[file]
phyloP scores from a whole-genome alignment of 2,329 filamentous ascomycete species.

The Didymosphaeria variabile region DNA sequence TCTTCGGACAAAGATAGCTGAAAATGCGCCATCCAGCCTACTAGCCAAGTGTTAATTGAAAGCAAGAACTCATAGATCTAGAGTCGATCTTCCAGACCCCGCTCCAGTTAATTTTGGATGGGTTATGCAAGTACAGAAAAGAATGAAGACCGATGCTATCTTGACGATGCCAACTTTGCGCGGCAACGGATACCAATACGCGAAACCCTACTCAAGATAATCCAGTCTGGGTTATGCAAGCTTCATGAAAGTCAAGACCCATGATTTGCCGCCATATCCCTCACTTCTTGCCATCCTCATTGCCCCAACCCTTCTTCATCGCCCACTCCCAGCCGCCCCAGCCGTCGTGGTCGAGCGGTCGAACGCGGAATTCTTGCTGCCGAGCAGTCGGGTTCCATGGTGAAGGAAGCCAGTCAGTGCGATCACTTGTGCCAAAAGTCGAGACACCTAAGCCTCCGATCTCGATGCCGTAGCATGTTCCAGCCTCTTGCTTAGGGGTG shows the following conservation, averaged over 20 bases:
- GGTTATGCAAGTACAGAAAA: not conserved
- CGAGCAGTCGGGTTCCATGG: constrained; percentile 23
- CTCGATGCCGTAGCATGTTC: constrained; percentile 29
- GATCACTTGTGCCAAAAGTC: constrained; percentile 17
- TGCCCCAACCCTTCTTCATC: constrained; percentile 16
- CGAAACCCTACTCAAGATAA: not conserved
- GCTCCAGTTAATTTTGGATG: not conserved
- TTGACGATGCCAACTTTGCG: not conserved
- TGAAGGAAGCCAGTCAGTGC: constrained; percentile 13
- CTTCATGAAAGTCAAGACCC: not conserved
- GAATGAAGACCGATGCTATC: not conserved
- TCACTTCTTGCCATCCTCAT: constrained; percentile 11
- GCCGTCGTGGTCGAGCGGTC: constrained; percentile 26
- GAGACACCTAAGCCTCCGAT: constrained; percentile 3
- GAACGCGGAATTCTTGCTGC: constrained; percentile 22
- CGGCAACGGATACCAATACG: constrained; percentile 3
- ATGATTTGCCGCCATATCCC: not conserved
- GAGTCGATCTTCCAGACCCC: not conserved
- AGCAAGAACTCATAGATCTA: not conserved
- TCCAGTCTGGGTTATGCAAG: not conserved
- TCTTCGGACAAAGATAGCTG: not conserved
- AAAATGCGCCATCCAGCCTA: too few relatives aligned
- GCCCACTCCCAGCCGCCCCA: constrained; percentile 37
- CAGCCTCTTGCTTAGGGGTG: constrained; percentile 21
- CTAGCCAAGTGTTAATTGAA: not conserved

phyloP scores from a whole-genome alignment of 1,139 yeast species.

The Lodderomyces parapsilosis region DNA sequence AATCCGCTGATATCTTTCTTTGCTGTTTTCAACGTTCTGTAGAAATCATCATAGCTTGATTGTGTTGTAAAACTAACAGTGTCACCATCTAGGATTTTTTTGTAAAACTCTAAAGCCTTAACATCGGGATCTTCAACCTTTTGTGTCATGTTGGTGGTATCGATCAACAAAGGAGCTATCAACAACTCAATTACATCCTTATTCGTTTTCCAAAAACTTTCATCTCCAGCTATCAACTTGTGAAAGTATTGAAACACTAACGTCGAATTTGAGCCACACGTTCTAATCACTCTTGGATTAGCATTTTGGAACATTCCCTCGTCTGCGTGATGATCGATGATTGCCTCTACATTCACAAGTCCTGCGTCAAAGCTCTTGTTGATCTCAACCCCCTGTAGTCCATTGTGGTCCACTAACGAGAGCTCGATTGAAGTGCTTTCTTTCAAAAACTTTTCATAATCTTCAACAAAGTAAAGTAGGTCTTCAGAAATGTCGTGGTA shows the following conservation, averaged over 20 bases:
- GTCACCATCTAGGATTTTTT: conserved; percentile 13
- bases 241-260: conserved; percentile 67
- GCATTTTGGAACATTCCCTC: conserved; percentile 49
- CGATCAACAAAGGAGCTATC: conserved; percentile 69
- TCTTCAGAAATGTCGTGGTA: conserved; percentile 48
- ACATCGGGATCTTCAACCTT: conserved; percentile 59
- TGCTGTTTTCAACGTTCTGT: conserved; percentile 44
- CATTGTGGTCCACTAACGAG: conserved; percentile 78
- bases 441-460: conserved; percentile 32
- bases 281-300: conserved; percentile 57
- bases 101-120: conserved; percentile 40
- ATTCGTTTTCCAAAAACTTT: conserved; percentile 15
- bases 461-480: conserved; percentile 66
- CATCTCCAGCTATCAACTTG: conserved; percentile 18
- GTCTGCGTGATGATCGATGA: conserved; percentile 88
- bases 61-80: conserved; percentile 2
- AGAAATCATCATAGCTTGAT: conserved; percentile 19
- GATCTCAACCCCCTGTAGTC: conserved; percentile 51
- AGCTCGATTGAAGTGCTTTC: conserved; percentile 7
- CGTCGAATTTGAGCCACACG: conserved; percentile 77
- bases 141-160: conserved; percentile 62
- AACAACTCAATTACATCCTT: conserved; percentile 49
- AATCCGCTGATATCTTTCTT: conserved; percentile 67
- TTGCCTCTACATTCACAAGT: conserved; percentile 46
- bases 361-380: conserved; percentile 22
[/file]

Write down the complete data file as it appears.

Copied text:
phyloP scores from a whole-genome alignment of 2,329 filamentous ascomycete species.

The Didymosphaeria variabile region DNA sequence TCTTCGGACAAAGATAGCTGAAAATGCGCCATCCAGCCTACTAGCCAAGTGTTAATTGAAAGCAAGAACTCATAGATCTAGAGTCGATCTTCCAGACCCCGCTCCAGTTAATTTTGGATGGGTTATGCAAGTACAGAAAAGAATGAAGACCGATGCTATCTTGACGATGCCAACTTTGCGCGGCAACGGATACCAATACGCGAAACCCTACTCAAGATAATCCAGTCTGGGTTATGCAAGCTTCATGAAAGTCAAGACCCATGATTTGCCGCCATATCCCTCACTTCTTGCCATCCTCATTGCCCCAACCCTTCTTCATCGCCCACTCCCAGCCGCCCCAGCCGTCGTGGTCGAGCGGTCGAACGCGGAATTCTTGCTGCCGAGCAGTCGGGTTCCATGGTGAAGGAAGCCAGTCAGTGCGATCACTTGTGCCAAAAGTCGAGACACCTAAGCCTCCGATCTCGATGCCGTAGCATGTTCCAGCCTCTTGCTTAGGGGTG shows the following conservation, averaged over 20 bases:
- GGTTATGCAAGTACAGAAAA: not conserved
- CGAGCAGTCGGGTTCCATGG: constrained; percentile 23
- CTCGATGCCGTAGCATGTTC: constrained; percentile 29
- GATCACTTGTGCCAAAAGTC: constrained; percentile 17
- TGCCCCAACCCTTCTTCATC: constrained; percentile 16
- CGAAACCCTACTCAAGATAA: not conserved
- GCTCCAGTTAATTTTGGATG: not conserved
- TTGACGATGCCAACTTTGCG: not conserved
- TGAAGGAAGCCAGTCAGTGC: constrained; percentile 13
- CTTCATGAAAGTCAAGACCC: not conserved
- GAATGAAGACCGATGCTATC: not conserved
- TCACTTCTTGCCATCCTCAT: constrained; percentile 11
- GCCGTCGTGGTCGAGCGGTC: constrained; percentile 26
- GAGACACCTAAGCCTCCGAT: constrained; percentile 3
- GAACGCGGAATTCTTGCTGC: constrained; percentile 22
- CGGCAACGGATACCAATACG: constrained; percentile 3
- ATGATTTGCCGCCATATCCC: not conserved
- GAGTCGATCTTCCAGACCCC: not conserved
- AGCAAGAACTCATAGATCTA: not conserved
- TCCAGTCTGGGTTATGCAAG: not conserved
- TCTTCGGACAAAGATAGCTG: not conserved
- AAAATGCGCCATCCAGCCTA: too few relatives aligned
- GCCCACTCCCAGCCGCCCCA: constrained; percentile 37
- CAGCCTCTTGCTTAGGGGTG: constrained; percentile 21
- CTAGCCAAGTGTTAATTGAA: not conserved

phyloP scores from a whole-genome alignment of 1,139 yeast species.

The Lodderomyces parapsilosis region DNA sequence AATCCGCTGATATCTTTCTTTGCTGTTTTCAACGTTCTGTAGAAATCATCATAGCTTGATTGTGTTGTAAAACTAACAGTGTCACCATCTAGGATTTTTTTGTAAAACTCTAAAGCCTTAACATCGGGATCTTCAACCTTTTGTGTCATGTTGGTGGTATCGATCAACAAAGGAGCTATCAACAACTCAATTACATCCTTATTCGTTTTCCAAAAACTTTCATCTCCAGCTATCAACTTGTGAAAGTATTGAAACACTAACGTCGAATTTGAGCCACACGTTCTAATCACTCTTGGATTAGCATTTTGGAACATTCCCTCGTCTGCGTGATGATCGATGATTGCCTCTACATTCACAAGTCCTGCGTCAAAGCTCTTGTTGATCTCAACCCCCTGTAGTCCATTGTGGTCCACTAACGAGAGCTCGATTGAAGTGCTTTCTTTCAAAAACTTTTCATAATCTTCAACAAAGTAAAGTAGGTCTTCAGAAATGTCGTGGTA shows the following conservation, averaged over 20 bases:
- GTCACCATCTAGGATTTTTT: conserved; percentile 13
- bases 241-260: conserved; percentile 67
- GCATTTTGGAACATTCCCTC: conserved; percentile 49
- CGATCAACAAAGGAGCTATC: conserved; percentile 69
- TCTTCAGAAATGTCGTGGTA: conserved; percentile 48
- ACATCGGGATCTTCAACCTT: conserved; percentile 59
- TGCTGTTTTCAACGTTCTGT: conserved; percentile 44
- CATTGTGGTCCACTAACGAG: conserved; percentile 78
- bases 441-460: conserved; percentile 32
- bases 281-300: conserved; percentile 57
- bases 101-120: conserved; percentile 40
- ATTCGTTTTCCAAAAACTTT: conserved; percentile 15
- bases 461-480: conserved; percentile 66
- CATCTCCAGCTATCAACTTG: conserved; percentile 18
- GTCTGCGTGATGATCGATGA: conserved; percentile 88
- bases 61-80: conserved; percentile 2
- AGAAATCATCATAGCTTGAT: conserved; percentile 19
- GATCTCAACCCCCTGTAGTC: conserved; percentile 51
- AGCTCGATTGAAGTGCTTTC: conserved; percentile 7
- CGTCGAATTTGAGCCACACG: conserved; percentile 77
- bases 141-160: conserved; percentile 62
- AACAACTCAATTACATCCTT: conserved; percentile 49
- AATCCGCTGATATCTTTCTT: conserved; percentile 67
- TTGCCTCTACATTCACAAGT: conserved; percentile 46
- bases 361-380: conserved; percentile 22